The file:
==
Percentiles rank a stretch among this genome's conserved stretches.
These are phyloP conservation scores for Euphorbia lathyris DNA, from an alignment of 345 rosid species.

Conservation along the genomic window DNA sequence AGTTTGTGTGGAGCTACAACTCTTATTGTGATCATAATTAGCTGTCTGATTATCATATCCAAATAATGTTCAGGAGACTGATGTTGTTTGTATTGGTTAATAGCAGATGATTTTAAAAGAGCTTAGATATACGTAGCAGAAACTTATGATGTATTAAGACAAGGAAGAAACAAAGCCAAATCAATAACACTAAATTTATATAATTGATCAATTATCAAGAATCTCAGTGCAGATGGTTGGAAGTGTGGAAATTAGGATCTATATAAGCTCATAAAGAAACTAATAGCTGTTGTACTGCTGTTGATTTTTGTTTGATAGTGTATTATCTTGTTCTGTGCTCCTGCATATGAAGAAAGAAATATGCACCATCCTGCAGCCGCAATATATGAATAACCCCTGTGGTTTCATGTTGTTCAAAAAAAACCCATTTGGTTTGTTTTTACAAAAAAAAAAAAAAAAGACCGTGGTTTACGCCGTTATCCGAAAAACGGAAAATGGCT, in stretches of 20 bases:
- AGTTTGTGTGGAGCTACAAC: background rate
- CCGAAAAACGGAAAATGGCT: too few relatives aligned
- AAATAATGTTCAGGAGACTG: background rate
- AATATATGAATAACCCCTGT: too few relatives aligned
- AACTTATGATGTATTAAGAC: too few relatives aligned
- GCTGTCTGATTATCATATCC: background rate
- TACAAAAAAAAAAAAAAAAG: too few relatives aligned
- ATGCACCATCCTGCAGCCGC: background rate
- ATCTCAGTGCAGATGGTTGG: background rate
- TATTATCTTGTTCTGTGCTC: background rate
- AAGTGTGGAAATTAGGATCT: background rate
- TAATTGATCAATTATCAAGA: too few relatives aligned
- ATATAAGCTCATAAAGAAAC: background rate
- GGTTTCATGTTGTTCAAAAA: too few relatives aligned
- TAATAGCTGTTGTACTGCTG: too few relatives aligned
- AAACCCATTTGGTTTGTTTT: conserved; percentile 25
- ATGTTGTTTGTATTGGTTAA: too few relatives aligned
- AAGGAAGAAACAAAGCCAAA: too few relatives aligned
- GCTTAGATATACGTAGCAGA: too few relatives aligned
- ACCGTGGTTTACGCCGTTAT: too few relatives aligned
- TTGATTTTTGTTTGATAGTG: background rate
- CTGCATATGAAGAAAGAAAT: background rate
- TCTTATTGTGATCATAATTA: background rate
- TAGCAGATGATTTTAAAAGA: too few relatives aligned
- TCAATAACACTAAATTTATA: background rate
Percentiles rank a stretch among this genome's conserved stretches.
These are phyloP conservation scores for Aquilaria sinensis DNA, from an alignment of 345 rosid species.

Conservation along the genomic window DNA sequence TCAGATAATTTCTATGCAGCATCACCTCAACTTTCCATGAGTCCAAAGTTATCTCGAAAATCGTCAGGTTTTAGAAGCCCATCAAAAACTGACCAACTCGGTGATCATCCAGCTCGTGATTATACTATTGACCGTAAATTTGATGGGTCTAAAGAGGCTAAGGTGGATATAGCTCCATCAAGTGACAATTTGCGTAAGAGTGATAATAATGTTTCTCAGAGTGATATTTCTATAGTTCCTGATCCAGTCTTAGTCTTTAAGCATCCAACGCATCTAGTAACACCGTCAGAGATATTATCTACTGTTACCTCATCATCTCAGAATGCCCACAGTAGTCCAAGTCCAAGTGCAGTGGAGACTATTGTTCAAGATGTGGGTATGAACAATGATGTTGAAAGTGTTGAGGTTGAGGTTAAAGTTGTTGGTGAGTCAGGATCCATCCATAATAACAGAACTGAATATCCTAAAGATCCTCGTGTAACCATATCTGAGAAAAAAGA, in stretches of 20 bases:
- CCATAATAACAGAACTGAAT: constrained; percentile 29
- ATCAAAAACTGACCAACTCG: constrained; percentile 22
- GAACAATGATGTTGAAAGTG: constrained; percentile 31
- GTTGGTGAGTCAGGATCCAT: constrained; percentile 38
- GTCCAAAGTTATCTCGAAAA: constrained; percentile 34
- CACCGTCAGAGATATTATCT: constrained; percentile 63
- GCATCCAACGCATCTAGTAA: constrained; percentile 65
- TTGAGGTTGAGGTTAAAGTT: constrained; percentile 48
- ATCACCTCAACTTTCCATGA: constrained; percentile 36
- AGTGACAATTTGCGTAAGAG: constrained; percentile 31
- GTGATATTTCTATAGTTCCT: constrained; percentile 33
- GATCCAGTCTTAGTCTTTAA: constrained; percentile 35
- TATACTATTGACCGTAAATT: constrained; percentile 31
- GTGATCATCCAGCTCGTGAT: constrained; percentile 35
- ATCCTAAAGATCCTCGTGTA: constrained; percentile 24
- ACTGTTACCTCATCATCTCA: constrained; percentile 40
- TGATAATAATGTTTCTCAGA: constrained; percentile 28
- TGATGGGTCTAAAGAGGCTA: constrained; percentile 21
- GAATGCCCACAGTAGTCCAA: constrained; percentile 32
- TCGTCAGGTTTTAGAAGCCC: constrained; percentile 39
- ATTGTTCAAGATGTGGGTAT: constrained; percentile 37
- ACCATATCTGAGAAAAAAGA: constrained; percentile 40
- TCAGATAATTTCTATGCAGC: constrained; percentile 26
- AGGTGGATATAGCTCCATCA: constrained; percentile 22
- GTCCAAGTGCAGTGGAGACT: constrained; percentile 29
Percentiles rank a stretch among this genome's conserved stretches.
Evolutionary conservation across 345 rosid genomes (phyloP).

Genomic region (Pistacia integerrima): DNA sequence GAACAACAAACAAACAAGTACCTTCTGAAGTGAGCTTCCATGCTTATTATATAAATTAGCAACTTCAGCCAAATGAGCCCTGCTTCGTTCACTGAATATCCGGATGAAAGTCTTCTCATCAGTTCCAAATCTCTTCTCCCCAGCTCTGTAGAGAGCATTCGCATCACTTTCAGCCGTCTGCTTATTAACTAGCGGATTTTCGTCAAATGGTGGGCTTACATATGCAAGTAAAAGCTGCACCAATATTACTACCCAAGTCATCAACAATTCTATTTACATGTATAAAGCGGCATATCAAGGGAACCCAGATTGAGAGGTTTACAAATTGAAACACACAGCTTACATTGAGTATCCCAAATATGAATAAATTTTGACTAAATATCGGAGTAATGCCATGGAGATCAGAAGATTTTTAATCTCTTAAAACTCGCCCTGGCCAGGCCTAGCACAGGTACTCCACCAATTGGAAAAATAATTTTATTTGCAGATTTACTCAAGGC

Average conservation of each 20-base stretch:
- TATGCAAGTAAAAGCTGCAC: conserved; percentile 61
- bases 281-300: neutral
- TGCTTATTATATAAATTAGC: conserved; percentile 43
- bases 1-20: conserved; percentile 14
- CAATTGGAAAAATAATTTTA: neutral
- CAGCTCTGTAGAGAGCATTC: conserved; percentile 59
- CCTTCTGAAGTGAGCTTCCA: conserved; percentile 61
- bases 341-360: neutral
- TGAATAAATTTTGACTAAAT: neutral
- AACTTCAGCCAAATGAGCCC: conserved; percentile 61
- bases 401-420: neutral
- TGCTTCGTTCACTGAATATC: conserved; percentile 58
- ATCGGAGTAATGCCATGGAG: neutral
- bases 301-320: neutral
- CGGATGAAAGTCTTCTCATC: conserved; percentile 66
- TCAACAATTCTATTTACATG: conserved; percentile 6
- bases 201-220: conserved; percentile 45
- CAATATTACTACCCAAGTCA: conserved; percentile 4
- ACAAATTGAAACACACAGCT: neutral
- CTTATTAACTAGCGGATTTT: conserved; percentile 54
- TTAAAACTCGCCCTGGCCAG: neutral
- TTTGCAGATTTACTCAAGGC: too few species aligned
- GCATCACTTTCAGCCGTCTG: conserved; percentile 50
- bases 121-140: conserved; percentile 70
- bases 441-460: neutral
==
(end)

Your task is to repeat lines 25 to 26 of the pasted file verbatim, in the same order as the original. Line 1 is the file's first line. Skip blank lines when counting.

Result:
- CTGCATATGAAGAAAGAAAT: background rate
- TCTTATTGTGATCATAATTA: background rate